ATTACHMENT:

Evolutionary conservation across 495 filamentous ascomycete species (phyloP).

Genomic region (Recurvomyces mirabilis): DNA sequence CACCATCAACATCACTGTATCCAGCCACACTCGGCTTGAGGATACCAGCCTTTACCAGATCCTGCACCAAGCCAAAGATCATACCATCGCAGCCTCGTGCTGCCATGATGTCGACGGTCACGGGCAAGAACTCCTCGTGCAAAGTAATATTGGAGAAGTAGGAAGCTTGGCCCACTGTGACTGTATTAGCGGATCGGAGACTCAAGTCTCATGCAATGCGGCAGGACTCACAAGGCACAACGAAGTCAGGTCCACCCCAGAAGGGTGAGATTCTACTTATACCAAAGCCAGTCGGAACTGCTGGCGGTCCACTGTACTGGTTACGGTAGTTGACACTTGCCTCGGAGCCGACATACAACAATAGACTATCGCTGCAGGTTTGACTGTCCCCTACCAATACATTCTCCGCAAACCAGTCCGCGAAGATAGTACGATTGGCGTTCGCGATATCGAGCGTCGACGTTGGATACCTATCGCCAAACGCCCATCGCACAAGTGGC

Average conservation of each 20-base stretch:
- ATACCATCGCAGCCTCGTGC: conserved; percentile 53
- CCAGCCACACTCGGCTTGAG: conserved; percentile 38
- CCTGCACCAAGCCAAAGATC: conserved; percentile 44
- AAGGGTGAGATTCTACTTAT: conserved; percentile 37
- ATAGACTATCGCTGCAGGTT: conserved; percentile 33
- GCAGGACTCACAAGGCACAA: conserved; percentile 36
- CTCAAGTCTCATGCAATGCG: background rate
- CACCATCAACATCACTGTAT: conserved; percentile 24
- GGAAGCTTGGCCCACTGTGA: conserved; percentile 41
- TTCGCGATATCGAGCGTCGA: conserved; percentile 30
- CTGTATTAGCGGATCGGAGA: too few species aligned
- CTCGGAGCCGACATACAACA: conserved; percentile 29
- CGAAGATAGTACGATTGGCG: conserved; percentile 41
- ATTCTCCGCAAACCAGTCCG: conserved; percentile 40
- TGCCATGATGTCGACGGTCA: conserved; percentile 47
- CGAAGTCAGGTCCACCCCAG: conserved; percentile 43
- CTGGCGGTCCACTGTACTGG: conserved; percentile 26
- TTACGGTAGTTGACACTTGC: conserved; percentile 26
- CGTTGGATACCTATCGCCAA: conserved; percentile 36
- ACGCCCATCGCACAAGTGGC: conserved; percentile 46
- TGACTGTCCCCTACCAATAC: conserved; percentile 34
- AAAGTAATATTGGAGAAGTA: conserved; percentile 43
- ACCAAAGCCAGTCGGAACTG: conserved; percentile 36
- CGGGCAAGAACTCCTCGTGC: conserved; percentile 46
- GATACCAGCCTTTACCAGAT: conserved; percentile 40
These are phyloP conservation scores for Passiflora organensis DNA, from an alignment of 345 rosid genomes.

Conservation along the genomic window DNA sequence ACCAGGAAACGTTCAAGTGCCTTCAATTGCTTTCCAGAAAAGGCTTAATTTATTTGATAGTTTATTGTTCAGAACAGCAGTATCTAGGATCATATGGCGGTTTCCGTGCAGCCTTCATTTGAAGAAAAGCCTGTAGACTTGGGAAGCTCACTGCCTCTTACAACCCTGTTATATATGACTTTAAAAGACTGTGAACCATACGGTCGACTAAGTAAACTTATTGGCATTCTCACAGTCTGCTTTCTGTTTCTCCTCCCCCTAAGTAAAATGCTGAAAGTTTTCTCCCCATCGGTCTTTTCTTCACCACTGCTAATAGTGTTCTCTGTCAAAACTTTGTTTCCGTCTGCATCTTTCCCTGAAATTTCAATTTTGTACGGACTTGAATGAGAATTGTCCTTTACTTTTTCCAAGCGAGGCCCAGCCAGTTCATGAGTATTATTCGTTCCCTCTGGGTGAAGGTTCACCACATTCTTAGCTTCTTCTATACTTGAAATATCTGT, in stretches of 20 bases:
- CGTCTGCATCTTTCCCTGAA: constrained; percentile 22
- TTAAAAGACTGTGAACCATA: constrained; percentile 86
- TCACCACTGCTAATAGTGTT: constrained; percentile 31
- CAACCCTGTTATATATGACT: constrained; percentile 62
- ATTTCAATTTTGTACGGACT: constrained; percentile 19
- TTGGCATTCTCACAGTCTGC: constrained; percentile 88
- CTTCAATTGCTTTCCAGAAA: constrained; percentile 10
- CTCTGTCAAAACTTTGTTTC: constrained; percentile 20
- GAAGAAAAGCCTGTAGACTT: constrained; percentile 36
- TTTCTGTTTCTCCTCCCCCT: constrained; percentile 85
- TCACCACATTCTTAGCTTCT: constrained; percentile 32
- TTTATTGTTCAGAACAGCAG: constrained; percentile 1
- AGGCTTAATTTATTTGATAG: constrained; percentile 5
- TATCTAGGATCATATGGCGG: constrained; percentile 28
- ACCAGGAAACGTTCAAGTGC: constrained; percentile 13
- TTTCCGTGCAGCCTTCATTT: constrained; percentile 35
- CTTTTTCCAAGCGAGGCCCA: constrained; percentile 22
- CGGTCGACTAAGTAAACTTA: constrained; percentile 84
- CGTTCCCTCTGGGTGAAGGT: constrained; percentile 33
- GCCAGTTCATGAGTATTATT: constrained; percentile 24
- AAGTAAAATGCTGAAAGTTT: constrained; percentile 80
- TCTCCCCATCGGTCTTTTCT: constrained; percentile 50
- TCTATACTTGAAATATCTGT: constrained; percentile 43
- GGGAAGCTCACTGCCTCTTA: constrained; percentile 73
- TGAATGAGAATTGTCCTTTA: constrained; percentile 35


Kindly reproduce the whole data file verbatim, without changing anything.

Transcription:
Evolutionary conservation across 495 filamentous ascomycete species (phyloP).

Genomic region (Recurvomyces mirabilis): DNA sequence CACCATCAACATCACTGTATCCAGCCACACTCGGCTTGAGGATACCAGCCTTTACCAGATCCTGCACCAAGCCAAAGATCATACCATCGCAGCCTCGTGCTGCCATGATGTCGACGGTCACGGGCAAGAACTCCTCGTGCAAAGTAATATTGGAGAAGTAGGAAGCTTGGCCCACTGTGACTGTATTAGCGGATCGGAGACTCAAGTCTCATGCAATGCGGCAGGACTCACAAGGCACAACGAAGTCAGGTCCACCCCAGAAGGGTGAGATTCTACTTATACCAAAGCCAGTCGGAACTGCTGGCGGTCCACTGTACTGGTTACGGTAGTTGACACTTGCCTCGGAGCCGACATACAACAATAGACTATCGCTGCAGGTTTGACTGTCCCCTACCAATACATTCTCCGCAAACCAGTCCGCGAAGATAGTACGATTGGCGTTCGCGATATCGAGCGTCGACGTTGGATACCTATCGCCAAACGCCCATCGCACAAGTGGC

Average conservation of each 20-base stretch:
- ATACCATCGCAGCCTCGTGC: conserved; percentile 53
- CCAGCCACACTCGGCTTGAG: conserved; percentile 38
- CCTGCACCAAGCCAAAGATC: conserved; percentile 44
- AAGGGTGAGATTCTACTTAT: conserved; percentile 37
- ATAGACTATCGCTGCAGGTT: conserved; percentile 33
- GCAGGACTCACAAGGCACAA: conserved; percentile 36
- CTCAAGTCTCATGCAATGCG: background rate
- CACCATCAACATCACTGTAT: conserved; percentile 24
- GGAAGCTTGGCCCACTGTGA: conserved; percentile 41
- TTCGCGATATCGAGCGTCGA: conserved; percentile 30
- CTGTATTAGCGGATCGGAGA: too few species aligned
- CTCGGAGCCGACATACAACA: conserved; percentile 29
- CGAAGATAGTACGATTGGCG: conserved; percentile 41
- ATTCTCCGCAAACCAGTCCG: conserved; percentile 40
- TGCCATGATGTCGACGGTCA: conserved; percentile 47
- CGAAGTCAGGTCCACCCCAG: conserved; percentile 43
- CTGGCGGTCCACTGTACTGG: conserved; percentile 26
- TTACGGTAGTTGACACTTGC: conserved; percentile 26
- CGTTGGATACCTATCGCCAA: conserved; percentile 36
- ACGCCCATCGCACAAGTGGC: conserved; percentile 46
- TGACTGTCCCCTACCAATAC: conserved; percentile 34
- AAAGTAATATTGGAGAAGTA: conserved; percentile 43
- ACCAAAGCCAGTCGGAACTG: conserved; percentile 36
- CGGGCAAGAACTCCTCGTGC: conserved; percentile 46
- GATACCAGCCTTTACCAGAT: conserved; percentile 40
These are phyloP conservation scores for Passiflora organensis DNA, from an alignment of 345 rosid genomes.

Conservation along the genomic window DNA sequence ACCAGGAAACGTTCAAGTGCCTTCAATTGCTTTCCAGAAAAGGCTTAATTTATTTGATAGTTTATTGTTCAGAACAGCAGTATCTAGGATCATATGGCGGTTTCCGTGCAGCCTTCATTTGAAGAAAAGCCTGTAGACTTGGGAAGCTCACTGCCTCTTACAACCCTGTTATATATGACTTTAAAAGACTGTGAACCATACGGTCGACTAAGTAAACTTATTGGCATTCTCACAGTCTGCTTTCTGTTTCTCCTCCCCCTAAGTAAAATGCTGAAAGTTTTCTCCCCATCGGTCTTTTCTTCACCACTGCTAATAGTGTTCTCTGTCAAAACTTTGTTTCCGTCTGCATCTTTCCCTGAAATTTCAATTTTGTACGGACTTGAATGAGAATTGTCCTTTACTTTTTCCAAGCGAGGCCCAGCCAGTTCATGAGTATTATTCGTTCCCTCTGGGTGAAGGTTCACCACATTCTTAGCTTCTTCTATACTTGAAATATCTGT, in stretches of 20 bases:
- CGTCTGCATCTTTCCCTGAA: constrained; percentile 22
- TTAAAAGACTGTGAACCATA: constrained; percentile 86
- TCACCACTGCTAATAGTGTT: constrained; percentile 31
- CAACCCTGTTATATATGACT: constrained; percentile 62
- ATTTCAATTTTGTACGGACT: constrained; percentile 19
- TTGGCATTCTCACAGTCTGC: constrained; percentile 88
- CTTCAATTGCTTTCCAGAAA: constrained; percentile 10
- CTCTGTCAAAACTTTGTTTC: constrained; percentile 20
- GAAGAAAAGCCTGTAGACTT: constrained; percentile 36
- TTTCTGTTTCTCCTCCCCCT: constrained; percentile 85
- TCACCACATTCTTAGCTTCT: constrained; percentile 32
- TTTATTGTTCAGAACAGCAG: constrained; percentile 1
- AGGCTTAATTTATTTGATAG: constrained; percentile 5
- TATCTAGGATCATATGGCGG: constrained; percentile 28
- ACCAGGAAACGTTCAAGTGC: constrained; percentile 13
- TTTCCGTGCAGCCTTCATTT: constrained; percentile 35
- CTTTTTCCAAGCGAGGCCCA: constrained; percentile 22
- CGGTCGACTAAGTAAACTTA: constrained; percentile 84
- CGTTCCCTCTGGGTGAAGGT: constrained; percentile 33
- GCCAGTTCATGAGTATTATT: constrained; percentile 24
- AAGTAAAATGCTGAAAGTTT: constrained; percentile 80
- TCTCCCCATCGGTCTTTTCT: constrained; percentile 50
- TCTATACTTGAAATATCTGT: constrained; percentile 43
- GGGAAGCTCACTGCCTCTTA: constrained; percentile 73
- TGAATGAGAATTGTCCTTTA: constrained; percentile 35